Talking to Your Family About Your Estate Plan

talking, Naperville estate planning attorneyIn my practice as an estate planning lawyer, I meet with clients almost every day who are at least a little bit intimidated by the process. For many, it is not the logistics that bother them; it is the difficult subject matter. It can be quite uncomfortable to face the reality that we will not live forever and just as difficult to talk about money and property concerns that extend beyond our lifetime. As challenging as it may be to have these conversations with a stranger—albeit an estate planning professional—it is often harder to talk openly with family members and loved ones. If your loved ones do not know what is in your estate plan, however, they could face unnecessary problems in the future.

The Right to Know

Movies and television shows tend to present the reading of a deceased person’s will as the height of drama—sometimes for comedic effect, but nearly always as a source of conflict. In reality, there is no reason to make your family and unrelated heirs wait until after your death to learn what you have planned. Those who love you may not have a legal right to know your estate planning intentions, but advance knowledge can prevent a host of potential issues.

Your estate plan could include appointments for individuals to serve in various capacities, such as your executor, a trustee, or even a guardian for your minor children. At the very least, these individuals deserve to know why you have chosen them and what you expect from them after your death.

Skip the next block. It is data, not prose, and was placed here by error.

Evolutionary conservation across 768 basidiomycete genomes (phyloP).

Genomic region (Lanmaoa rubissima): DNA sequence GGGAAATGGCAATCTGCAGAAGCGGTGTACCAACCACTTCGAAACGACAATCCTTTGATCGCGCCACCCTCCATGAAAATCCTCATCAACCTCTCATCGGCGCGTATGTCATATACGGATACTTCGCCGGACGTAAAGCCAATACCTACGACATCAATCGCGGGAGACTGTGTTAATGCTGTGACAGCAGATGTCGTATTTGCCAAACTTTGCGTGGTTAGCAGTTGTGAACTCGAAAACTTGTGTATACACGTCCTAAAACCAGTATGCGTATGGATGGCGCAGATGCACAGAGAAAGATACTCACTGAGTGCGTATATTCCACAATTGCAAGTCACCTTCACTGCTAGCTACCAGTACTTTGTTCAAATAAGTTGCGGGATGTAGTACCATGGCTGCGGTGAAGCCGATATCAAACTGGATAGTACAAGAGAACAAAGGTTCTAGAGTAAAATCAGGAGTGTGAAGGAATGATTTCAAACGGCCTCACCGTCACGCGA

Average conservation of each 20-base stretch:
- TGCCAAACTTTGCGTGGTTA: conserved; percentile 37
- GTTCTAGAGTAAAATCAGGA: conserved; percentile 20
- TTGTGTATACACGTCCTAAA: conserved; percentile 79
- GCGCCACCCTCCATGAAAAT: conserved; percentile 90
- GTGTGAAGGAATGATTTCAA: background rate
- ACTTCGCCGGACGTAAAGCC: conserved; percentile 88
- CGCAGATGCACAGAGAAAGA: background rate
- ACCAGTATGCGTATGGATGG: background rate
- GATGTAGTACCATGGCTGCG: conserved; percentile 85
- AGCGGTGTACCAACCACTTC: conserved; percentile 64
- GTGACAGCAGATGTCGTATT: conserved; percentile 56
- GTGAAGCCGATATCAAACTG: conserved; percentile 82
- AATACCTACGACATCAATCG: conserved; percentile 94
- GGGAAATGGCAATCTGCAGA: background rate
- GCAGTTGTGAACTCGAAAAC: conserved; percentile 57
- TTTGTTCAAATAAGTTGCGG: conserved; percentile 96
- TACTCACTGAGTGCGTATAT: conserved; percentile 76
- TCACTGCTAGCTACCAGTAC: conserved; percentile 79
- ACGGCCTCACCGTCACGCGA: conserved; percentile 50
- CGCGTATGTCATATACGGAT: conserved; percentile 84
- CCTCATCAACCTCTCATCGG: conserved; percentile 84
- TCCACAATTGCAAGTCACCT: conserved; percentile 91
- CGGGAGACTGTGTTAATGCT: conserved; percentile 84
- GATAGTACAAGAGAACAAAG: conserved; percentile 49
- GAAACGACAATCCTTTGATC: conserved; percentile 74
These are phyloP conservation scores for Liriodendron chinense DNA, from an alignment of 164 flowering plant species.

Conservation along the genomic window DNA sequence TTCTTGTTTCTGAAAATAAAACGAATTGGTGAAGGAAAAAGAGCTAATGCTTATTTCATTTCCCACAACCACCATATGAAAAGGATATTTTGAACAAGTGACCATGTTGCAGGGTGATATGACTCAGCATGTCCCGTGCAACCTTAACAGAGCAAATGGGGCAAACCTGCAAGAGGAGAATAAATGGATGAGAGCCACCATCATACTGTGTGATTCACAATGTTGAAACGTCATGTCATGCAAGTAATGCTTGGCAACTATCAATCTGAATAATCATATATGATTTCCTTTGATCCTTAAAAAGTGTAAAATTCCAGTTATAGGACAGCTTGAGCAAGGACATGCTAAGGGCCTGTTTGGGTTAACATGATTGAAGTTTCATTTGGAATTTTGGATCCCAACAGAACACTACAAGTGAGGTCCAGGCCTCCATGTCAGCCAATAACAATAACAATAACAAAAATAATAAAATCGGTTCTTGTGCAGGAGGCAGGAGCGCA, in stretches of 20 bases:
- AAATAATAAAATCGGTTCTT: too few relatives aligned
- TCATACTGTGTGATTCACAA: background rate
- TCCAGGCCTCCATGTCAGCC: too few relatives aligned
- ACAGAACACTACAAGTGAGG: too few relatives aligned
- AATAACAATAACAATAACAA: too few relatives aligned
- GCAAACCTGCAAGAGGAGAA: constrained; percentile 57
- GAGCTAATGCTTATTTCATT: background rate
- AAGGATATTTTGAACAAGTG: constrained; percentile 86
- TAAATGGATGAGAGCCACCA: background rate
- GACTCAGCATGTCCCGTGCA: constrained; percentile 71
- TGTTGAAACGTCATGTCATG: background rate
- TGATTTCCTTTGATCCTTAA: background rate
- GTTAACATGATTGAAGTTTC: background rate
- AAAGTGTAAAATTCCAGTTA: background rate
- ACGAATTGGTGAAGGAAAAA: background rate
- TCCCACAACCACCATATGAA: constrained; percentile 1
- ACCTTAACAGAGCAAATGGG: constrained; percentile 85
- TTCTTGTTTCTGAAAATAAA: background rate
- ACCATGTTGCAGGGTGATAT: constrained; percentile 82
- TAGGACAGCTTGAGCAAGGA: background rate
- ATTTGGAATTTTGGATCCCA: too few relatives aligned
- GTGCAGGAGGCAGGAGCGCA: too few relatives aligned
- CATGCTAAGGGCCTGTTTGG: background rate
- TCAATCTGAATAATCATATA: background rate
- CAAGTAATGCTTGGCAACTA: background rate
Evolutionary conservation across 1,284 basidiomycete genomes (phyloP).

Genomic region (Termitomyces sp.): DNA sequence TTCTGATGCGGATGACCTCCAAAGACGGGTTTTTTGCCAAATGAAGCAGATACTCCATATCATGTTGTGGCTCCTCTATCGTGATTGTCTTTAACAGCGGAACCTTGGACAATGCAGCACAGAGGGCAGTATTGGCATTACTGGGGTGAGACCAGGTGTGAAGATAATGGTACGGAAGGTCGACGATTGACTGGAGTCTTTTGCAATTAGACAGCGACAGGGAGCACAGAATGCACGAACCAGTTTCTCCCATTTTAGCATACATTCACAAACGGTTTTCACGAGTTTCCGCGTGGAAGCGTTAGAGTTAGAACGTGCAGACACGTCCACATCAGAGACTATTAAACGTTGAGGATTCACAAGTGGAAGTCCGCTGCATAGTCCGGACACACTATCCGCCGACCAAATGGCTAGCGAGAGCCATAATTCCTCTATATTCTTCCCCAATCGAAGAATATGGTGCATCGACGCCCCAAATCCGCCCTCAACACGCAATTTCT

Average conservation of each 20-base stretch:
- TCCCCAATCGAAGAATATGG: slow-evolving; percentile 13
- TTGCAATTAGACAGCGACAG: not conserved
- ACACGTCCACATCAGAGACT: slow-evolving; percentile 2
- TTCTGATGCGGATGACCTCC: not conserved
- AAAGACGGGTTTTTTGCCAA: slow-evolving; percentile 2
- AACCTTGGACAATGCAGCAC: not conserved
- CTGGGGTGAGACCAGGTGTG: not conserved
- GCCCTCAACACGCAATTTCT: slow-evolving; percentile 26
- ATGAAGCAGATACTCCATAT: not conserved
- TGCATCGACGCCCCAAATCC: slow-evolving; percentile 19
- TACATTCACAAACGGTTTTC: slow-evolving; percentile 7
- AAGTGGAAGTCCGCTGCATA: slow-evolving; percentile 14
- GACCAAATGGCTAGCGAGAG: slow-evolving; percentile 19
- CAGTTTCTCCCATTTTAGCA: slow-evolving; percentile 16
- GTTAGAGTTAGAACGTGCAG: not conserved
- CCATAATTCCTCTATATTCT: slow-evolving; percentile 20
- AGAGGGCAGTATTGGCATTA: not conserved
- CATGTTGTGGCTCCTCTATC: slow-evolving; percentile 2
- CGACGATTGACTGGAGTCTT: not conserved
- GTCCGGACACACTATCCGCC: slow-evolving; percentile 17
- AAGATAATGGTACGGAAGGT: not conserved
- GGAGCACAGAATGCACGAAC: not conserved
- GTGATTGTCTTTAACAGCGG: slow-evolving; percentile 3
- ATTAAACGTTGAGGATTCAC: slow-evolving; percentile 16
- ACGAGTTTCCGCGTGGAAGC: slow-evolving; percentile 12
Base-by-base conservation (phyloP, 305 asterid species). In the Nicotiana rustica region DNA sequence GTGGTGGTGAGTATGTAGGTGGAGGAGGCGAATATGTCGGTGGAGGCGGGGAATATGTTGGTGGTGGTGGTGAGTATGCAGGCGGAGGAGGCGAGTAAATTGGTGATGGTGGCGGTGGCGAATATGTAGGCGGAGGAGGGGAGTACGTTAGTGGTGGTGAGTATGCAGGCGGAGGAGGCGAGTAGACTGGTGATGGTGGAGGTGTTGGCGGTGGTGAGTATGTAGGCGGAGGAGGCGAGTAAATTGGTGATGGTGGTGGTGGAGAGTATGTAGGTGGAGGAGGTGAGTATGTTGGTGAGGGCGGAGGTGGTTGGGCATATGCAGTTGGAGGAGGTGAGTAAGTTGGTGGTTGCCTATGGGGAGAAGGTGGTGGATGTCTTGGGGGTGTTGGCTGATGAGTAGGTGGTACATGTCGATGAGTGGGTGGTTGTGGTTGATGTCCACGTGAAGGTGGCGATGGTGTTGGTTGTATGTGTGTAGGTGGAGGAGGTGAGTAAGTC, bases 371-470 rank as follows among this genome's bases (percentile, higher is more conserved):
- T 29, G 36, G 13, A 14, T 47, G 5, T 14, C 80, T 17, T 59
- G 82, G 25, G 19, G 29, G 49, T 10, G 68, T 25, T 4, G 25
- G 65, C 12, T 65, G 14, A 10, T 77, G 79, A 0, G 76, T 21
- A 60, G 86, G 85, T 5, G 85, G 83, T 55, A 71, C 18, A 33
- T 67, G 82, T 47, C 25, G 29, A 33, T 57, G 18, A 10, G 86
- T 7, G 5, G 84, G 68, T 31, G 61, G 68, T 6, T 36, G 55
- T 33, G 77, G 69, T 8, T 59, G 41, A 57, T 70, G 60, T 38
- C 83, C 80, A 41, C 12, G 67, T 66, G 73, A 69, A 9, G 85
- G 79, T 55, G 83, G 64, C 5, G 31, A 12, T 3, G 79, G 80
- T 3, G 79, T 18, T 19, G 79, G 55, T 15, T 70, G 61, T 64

Do Not Hide Your Wealth

If you own substantial assets, you may be hesitant to tell your loved ones out of fear that they behave differently in light of the news. For example, if your children expect a large inheritance, you may have concerns regarding their incentives to work hard and build their own success in life. But, failing to tell them could be equally destructive, as a large influx of cash or property could leave your heirs unsure of how to handle the unexpected windfall. Talking to your family in advance also gives you the ability to voice your expectations, which could even be included in the terms of a contingency trust or similar estate planning instruments.

Avoiding Controversy

There is no way to know for sure how your family members will interact with one another after your death, but unresolved questions about your estate certainly will not help them. By having frank and open conversations about your wishes in advance, your loved ones will have the opportunity to ask questions and fully understand how your estate should be handled. Your candor will also reduce the likelihood of legal action contesting the validity of your estate planning documents. When your family knows what to expect, there is little reason for them to doubt your intentions or soundness of mind.

We Can Help

If you are unsure of how to begin the estate planning discussion with your family, our experienced Naperville estate planning lawyers can help provide the direction you need. Contact The Gierach Law Firm today to schedule a confidential consultation, and give your loved ones the peace of mind they deserve.

 

 

Sources:

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